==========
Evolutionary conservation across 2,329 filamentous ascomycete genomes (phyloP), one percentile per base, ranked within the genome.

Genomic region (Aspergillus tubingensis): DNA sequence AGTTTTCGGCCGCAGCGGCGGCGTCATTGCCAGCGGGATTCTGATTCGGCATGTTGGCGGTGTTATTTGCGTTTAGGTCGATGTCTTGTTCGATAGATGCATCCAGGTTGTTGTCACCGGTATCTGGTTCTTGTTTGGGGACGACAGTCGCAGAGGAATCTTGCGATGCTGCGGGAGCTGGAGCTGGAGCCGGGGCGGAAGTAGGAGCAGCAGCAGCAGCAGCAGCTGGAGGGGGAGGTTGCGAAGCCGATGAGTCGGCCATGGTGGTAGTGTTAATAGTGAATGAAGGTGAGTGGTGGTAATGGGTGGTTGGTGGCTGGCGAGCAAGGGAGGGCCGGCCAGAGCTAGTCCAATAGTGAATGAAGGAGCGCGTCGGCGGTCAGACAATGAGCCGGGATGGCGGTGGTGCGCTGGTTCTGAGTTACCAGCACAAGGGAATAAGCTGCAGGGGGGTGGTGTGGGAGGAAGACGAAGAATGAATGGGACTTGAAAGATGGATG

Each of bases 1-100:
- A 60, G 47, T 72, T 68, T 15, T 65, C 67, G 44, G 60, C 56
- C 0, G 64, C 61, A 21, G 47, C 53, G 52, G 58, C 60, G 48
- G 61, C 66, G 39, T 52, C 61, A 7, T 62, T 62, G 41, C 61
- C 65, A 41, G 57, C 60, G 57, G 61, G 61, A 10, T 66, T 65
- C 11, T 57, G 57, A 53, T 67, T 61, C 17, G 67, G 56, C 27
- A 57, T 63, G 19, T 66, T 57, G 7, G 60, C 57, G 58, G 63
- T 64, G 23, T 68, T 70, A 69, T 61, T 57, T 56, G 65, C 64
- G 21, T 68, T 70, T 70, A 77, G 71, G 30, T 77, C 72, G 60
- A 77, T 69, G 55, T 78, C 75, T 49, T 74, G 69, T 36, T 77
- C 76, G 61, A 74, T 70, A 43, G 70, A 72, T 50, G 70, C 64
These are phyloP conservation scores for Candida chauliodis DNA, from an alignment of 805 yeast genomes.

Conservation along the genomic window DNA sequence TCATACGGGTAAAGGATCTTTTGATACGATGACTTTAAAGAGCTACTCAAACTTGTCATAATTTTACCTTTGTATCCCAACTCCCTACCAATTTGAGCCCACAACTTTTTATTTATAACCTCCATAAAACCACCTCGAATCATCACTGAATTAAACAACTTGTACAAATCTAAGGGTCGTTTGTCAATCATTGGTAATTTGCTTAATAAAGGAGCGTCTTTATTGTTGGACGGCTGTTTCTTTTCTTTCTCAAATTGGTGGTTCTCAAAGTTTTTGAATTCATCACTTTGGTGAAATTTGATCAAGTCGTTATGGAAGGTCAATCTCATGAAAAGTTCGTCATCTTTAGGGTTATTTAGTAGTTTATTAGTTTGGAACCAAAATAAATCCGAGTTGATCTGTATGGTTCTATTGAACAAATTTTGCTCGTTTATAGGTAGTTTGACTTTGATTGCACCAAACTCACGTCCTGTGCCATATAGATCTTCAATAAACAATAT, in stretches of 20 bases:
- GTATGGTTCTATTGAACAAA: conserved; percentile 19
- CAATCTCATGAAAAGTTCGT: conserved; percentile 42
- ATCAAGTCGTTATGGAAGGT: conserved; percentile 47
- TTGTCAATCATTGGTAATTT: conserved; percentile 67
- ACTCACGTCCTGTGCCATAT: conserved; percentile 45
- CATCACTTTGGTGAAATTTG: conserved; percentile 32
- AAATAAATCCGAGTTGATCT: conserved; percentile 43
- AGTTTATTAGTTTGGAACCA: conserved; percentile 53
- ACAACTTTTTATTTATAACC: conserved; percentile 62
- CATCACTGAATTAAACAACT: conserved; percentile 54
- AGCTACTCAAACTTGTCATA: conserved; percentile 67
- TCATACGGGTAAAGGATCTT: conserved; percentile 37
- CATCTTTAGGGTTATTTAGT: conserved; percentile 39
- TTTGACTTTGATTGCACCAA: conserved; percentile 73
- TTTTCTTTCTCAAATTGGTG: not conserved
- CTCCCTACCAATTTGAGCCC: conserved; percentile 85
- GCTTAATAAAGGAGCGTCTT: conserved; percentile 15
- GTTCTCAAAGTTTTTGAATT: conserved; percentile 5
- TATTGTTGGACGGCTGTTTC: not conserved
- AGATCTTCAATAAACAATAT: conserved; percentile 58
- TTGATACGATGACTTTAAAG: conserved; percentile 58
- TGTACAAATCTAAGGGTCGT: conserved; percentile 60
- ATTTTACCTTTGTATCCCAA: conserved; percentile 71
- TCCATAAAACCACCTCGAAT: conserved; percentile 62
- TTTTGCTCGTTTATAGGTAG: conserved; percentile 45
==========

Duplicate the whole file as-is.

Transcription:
Evolutionary conservation across 2,329 filamentous ascomycete genomes (phyloP), one percentile per base, ranked within the genome.

Genomic region (Aspergillus tubingensis): DNA sequence AGTTTTCGGCCGCAGCGGCGGCGTCATTGCCAGCGGGATTCTGATTCGGCATGTTGGCGGTGTTATTTGCGTTTAGGTCGATGTCTTGTTCGATAGATGCATCCAGGTTGTTGTCACCGGTATCTGGTTCTTGTTTGGGGACGACAGTCGCAGAGGAATCTTGCGATGCTGCGGGAGCTGGAGCTGGAGCCGGGGCGGAAGTAGGAGCAGCAGCAGCAGCAGCAGCTGGAGGGGGAGGTTGCGAAGCCGATGAGTCGGCCATGGTGGTAGTGTTAATAGTGAATGAAGGTGAGTGGTGGTAATGGGTGGTTGGTGGCTGGCGAGCAAGGGAGGGCCGGCCAGAGCTAGTCCAATAGTGAATGAAGGAGCGCGTCGGCGGTCAGACAATGAGCCGGGATGGCGGTGGTGCGCTGGTTCTGAGTTACCAGCACAAGGGAATAAGCTGCAGGGGGGTGGTGTGGGAGGAAGACGAAGAATGAATGGGACTTGAAAGATGGATG

Each of bases 1-100:
- A 60, G 47, T 72, T 68, T 15, T 65, C 67, G 44, G 60, C 56
- C 0, G 64, C 61, A 21, G 47, C 53, G 52, G 58, C 60, G 48
- G 61, C 66, G 39, T 52, C 61, A 7, T 62, T 62, G 41, C 61
- C 65, A 41, G 57, C 60, G 57, G 61, G 61, A 10, T 66, T 65
- C 11, T 57, G 57, A 53, T 67, T 61, C 17, G 67, G 56, C 27
- A 57, T 63, G 19, T 66, T 57, G 7, G 60, C 57, G 58, G 63
- T 64, G 23, T 68, T 70, A 69, T 61, T 57, T 56, G 65, C 64
- G 21, T 68, T 70, T 70, A 77, G 71, G 30, T 77, C 72, G 60
- A 77, T 69, G 55, T 78, C 75, T 49, T 74, G 69, T 36, T 77
- C 76, G 61, A 74, T 70, A 43, G 70, A 72, T 50, G 70, C 64
These are phyloP conservation scores for Candida chauliodis DNA, from an alignment of 805 yeast genomes.

Conservation along the genomic window DNA sequence TCATACGGGTAAAGGATCTTTTGATACGATGACTTTAAAGAGCTACTCAAACTTGTCATAATTTTACCTTTGTATCCCAACTCCCTACCAATTTGAGCCCACAACTTTTTATTTATAACCTCCATAAAACCACCTCGAATCATCACTGAATTAAACAACTTGTACAAATCTAAGGGTCGTTTGTCAATCATTGGTAATTTGCTTAATAAAGGAGCGTCTTTATTGTTGGACGGCTGTTTCTTTTCTTTCTCAAATTGGTGGTTCTCAAAGTTTTTGAATTCATCACTTTGGTGAAATTTGATCAAGTCGTTATGGAAGGTCAATCTCATGAAAAGTTCGTCATCTTTAGGGTTATTTAGTAGTTTATTAGTTTGGAACCAAAATAAATCCGAGTTGATCTGTATGGTTCTATTGAACAAATTTTGCTCGTTTATAGGTAGTTTGACTTTGATTGCACCAAACTCACGTCCTGTGCCATATAGATCTTCAATAAACAATAT, in stretches of 20 bases:
- GTATGGTTCTATTGAACAAA: conserved; percentile 19
- CAATCTCATGAAAAGTTCGT: conserved; percentile 42
- ATCAAGTCGTTATGGAAGGT: conserved; percentile 47
- TTGTCAATCATTGGTAATTT: conserved; percentile 67
- ACTCACGTCCTGTGCCATAT: conserved; percentile 45
- CATCACTTTGGTGAAATTTG: conserved; percentile 32
- AAATAAATCCGAGTTGATCT: conserved; percentile 43
- AGTTTATTAGTTTGGAACCA: conserved; percentile 53
- ACAACTTTTTATTTATAACC: conserved; percentile 62
- CATCACTGAATTAAACAACT: conserved; percentile 54
- AGCTACTCAAACTTGTCATA: conserved; percentile 67
- TCATACGGGTAAAGGATCTT: conserved; percentile 37
- CATCTTTAGGGTTATTTAGT: conserved; percentile 39
- TTTGACTTTGATTGCACCAA: conserved; percentile 73
- TTTTCTTTCTCAAATTGGTG: not conserved
- CTCCCTACCAATTTGAGCCC: conserved; percentile 85
- GCTTAATAAAGGAGCGTCTT: conserved; percentile 15
- GTTCTCAAAGTTTTTGAATT: conserved; percentile 5
- TATTGTTGGACGGCTGTTTC: not conserved
- AGATCTTCAATAAACAATAT: conserved; percentile 58
- TTGATACGATGACTTTAAAG: conserved; percentile 58
- TGTACAAATCTAAGGGTCGT: conserved; percentile 60
- ATTTTACCTTTGTATCCCAA: conserved; percentile 71
- TCCATAAAACCACCTCGAAT: conserved; percentile 62
- TTTTGCTCGTTTATAGGTAG: conserved; percentile 45